- Bike Checks
In this modern motocross era, it is hard to believe that proper neck braces have only been around for a few years. Before 2006, the only real neck protection available were simple foam donuts that really didn’t offer much in the way of safety, were awkward and bulky to wear, and looked nothing short of hideous to boot.
Today, there are numerous neck brace options out there that range in price, sizing, and design. While the debate will likely never end regarding which design is the most effective and safest, the important thing to remember is that the options exist in the first place.
One of the newest offerings on the market has been making some waves recently and already has a fair number of riders endorsing the product. Atlas Braces are a new take on the basic principles of neck safety: limiting the range of motion of the neck in the event of a crash. Conceptualized by former Canadian Nationals Pro, Brady Sheren, the Atlas features:
So, what does all of this mean. Unlike most other offerings, the Atlas is designed to be put on without any moving parts as the opening is big enough to fit your head through. Thanks to the flexibility and split construction of the brace , the opening can be spread wide enough to accommodate a variety of head sizes (in other words, big noggins).
Once on, the Atlas can be used on its own or with the included chest straps or elastics cross straps. We chose to run the cross straps, as they help keep the brace in place without getting in the way. Extruding tabs are built into the brace on the sides, which the straps attach to, helping to anchor the brace down comfortably.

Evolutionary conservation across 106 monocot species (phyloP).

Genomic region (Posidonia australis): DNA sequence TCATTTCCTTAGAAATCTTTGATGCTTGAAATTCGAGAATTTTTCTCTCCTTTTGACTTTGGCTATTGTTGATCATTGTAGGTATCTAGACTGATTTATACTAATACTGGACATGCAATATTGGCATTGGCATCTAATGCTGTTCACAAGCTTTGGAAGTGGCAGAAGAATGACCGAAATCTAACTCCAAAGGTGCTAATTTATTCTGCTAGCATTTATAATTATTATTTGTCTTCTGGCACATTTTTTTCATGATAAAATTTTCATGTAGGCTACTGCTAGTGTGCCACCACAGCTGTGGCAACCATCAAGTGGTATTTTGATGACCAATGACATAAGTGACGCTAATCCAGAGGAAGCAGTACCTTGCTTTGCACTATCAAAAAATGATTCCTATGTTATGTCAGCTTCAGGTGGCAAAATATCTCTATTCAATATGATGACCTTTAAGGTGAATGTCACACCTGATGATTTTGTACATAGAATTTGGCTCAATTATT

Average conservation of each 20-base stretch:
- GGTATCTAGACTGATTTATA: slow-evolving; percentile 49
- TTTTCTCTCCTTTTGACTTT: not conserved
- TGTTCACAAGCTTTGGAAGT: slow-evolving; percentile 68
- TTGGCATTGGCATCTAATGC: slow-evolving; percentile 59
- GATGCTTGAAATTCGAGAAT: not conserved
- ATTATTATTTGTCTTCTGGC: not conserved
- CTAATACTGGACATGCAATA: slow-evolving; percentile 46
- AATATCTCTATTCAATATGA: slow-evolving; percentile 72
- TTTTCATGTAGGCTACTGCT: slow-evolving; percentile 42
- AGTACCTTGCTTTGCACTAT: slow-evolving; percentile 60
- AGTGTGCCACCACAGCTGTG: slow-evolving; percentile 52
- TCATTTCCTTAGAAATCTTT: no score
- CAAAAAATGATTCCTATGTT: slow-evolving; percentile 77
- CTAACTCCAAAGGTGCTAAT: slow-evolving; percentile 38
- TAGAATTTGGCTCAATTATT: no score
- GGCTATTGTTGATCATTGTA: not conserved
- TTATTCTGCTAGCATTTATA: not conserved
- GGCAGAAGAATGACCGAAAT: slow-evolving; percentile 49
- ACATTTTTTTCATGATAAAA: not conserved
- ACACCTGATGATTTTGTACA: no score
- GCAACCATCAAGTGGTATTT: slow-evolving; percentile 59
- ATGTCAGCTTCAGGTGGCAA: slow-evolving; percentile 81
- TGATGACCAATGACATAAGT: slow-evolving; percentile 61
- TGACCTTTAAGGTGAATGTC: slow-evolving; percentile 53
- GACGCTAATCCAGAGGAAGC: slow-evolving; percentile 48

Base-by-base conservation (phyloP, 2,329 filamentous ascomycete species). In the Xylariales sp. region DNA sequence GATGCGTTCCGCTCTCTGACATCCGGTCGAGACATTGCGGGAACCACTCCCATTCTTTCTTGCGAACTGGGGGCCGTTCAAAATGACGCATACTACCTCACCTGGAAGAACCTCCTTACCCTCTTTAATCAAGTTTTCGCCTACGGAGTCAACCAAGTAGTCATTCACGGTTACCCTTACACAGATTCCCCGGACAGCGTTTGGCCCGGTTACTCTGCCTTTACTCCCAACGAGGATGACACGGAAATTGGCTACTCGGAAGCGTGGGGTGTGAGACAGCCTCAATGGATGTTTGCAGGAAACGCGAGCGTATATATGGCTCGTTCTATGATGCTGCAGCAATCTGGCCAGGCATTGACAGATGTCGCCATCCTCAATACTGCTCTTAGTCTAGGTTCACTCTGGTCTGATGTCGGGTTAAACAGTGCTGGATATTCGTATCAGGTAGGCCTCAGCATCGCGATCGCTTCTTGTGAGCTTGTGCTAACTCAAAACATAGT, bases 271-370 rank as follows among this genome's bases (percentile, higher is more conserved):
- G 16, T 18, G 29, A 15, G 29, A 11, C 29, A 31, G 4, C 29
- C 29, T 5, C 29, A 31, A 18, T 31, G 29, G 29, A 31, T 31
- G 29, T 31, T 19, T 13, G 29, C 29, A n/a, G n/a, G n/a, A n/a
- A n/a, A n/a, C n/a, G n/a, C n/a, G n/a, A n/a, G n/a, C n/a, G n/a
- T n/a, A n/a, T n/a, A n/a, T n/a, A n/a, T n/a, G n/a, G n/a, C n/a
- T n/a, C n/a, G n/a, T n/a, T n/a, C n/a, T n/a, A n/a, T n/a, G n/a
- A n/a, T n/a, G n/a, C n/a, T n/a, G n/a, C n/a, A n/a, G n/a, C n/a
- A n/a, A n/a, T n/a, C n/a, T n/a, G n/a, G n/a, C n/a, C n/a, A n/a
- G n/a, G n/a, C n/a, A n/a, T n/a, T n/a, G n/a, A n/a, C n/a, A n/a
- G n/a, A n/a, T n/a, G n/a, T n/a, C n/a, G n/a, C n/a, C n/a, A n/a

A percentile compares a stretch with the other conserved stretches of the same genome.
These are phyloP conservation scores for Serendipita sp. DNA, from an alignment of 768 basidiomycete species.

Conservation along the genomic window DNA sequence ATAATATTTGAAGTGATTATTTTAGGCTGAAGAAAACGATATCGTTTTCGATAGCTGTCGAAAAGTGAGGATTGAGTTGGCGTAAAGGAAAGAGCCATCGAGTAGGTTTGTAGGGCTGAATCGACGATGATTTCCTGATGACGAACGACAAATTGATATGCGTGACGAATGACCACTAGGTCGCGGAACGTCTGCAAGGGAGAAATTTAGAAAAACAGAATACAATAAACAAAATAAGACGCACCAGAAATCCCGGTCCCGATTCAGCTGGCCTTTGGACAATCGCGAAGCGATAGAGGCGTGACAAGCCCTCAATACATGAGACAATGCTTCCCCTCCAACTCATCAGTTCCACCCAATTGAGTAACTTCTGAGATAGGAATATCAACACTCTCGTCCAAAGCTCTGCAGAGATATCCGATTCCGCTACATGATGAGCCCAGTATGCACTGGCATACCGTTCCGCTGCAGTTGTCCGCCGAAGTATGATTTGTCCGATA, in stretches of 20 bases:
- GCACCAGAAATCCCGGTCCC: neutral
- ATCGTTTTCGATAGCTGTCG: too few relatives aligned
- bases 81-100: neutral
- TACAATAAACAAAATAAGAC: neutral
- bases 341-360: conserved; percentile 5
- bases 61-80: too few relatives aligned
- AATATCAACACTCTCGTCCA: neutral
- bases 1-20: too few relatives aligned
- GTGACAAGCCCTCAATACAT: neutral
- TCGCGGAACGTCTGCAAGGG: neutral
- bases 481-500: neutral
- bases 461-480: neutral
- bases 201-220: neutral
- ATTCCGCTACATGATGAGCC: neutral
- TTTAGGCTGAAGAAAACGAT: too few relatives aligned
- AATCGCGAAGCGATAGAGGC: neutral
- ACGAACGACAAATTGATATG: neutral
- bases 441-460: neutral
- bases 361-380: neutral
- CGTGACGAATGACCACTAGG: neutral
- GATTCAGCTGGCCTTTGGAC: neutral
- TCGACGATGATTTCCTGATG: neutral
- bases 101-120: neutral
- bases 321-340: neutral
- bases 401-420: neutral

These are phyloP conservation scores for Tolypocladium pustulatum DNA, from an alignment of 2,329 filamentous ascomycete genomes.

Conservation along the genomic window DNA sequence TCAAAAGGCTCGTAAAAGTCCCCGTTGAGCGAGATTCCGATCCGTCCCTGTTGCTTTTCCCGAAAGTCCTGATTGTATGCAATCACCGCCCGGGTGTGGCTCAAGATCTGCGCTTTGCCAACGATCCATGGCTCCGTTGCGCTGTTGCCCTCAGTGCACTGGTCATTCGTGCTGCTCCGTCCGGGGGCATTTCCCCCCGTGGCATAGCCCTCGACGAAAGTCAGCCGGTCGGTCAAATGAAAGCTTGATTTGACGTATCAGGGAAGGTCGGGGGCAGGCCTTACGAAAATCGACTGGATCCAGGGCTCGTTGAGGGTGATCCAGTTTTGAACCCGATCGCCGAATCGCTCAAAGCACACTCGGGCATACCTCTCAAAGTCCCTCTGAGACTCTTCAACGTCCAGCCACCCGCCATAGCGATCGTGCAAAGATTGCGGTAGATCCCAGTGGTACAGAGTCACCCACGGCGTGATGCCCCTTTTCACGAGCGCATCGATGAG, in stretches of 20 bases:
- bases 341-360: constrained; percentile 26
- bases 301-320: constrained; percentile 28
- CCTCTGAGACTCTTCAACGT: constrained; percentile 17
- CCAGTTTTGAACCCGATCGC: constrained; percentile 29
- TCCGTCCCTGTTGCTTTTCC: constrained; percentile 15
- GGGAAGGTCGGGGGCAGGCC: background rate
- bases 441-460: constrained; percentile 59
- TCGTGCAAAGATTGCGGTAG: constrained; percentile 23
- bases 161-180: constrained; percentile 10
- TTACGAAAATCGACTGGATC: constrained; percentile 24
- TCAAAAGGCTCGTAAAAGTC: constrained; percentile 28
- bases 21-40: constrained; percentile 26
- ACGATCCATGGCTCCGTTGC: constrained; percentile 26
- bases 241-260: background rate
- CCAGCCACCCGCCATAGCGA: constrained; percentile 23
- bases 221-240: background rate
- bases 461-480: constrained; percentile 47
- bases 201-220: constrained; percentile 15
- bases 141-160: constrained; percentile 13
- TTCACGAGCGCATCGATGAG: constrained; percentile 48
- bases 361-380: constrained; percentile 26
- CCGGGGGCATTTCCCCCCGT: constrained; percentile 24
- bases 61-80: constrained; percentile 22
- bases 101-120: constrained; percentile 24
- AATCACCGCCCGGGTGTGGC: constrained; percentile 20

Okay, all of the fitment and tech stuff aside. Onto the burning question: how does the Atlas feel on the track? It feels…well, like not very much at all. While running decent length motos on a moderately rough track, I expected some movement hear and there, but the straps and general design of the brace help keep everything in place. The Atlas is a medium profile brace, resting slightly higher than the Alpinestars Bionic Neck Support, but a hair lower than the Leatt GPX models. This means that with all of the jostling on the track and different positions you find yourself in throughout the length of a moto, the Atlas was barely noticeable.
When worn with a small chest protector, I have only experienced helmet-to-brace contact a couple of times (while it was audible, since the Atlas has no padding on the upper plates, it also had zero effect on my riding). Without a chest pro on, one can occasionally feel the rear struts moving around when jumping, since they can swivel on their pivots.
Adjustability comes in the form of four different pivot angles for the rear struts, removable padding on the shoulder/collarbone area, and an optional shim that can be placed in between the two halves to widen the brace itself.
The foldable design is an industry first, meaning you can throw the Atlas into your gear bag without worrying about damage. The dual rear struts, which straddle the spine instead of resting on it, are a different take on safety (although there is no conclusive research shows one method is more effective than another). While there are no moving parts for putting on the brace, the ERS (Emergency Removal System) allows the Atlas to be split in two by unscrewing the red wing nut at the front of the brace. On this, we would prefer to see a more foolproof, quick release-style system, since EMTs are not yet versed in how the Atlas works.
Granted, the motocross neck brace market is less than a decade old, so there are still only a handful of options out there, but the Atlas Brace is an excellent first offering from the small startup company. We are proponents of any items that increase rider safety and neck braces are right up there with helmets. The Atlas is a welcome addition to my gear bag.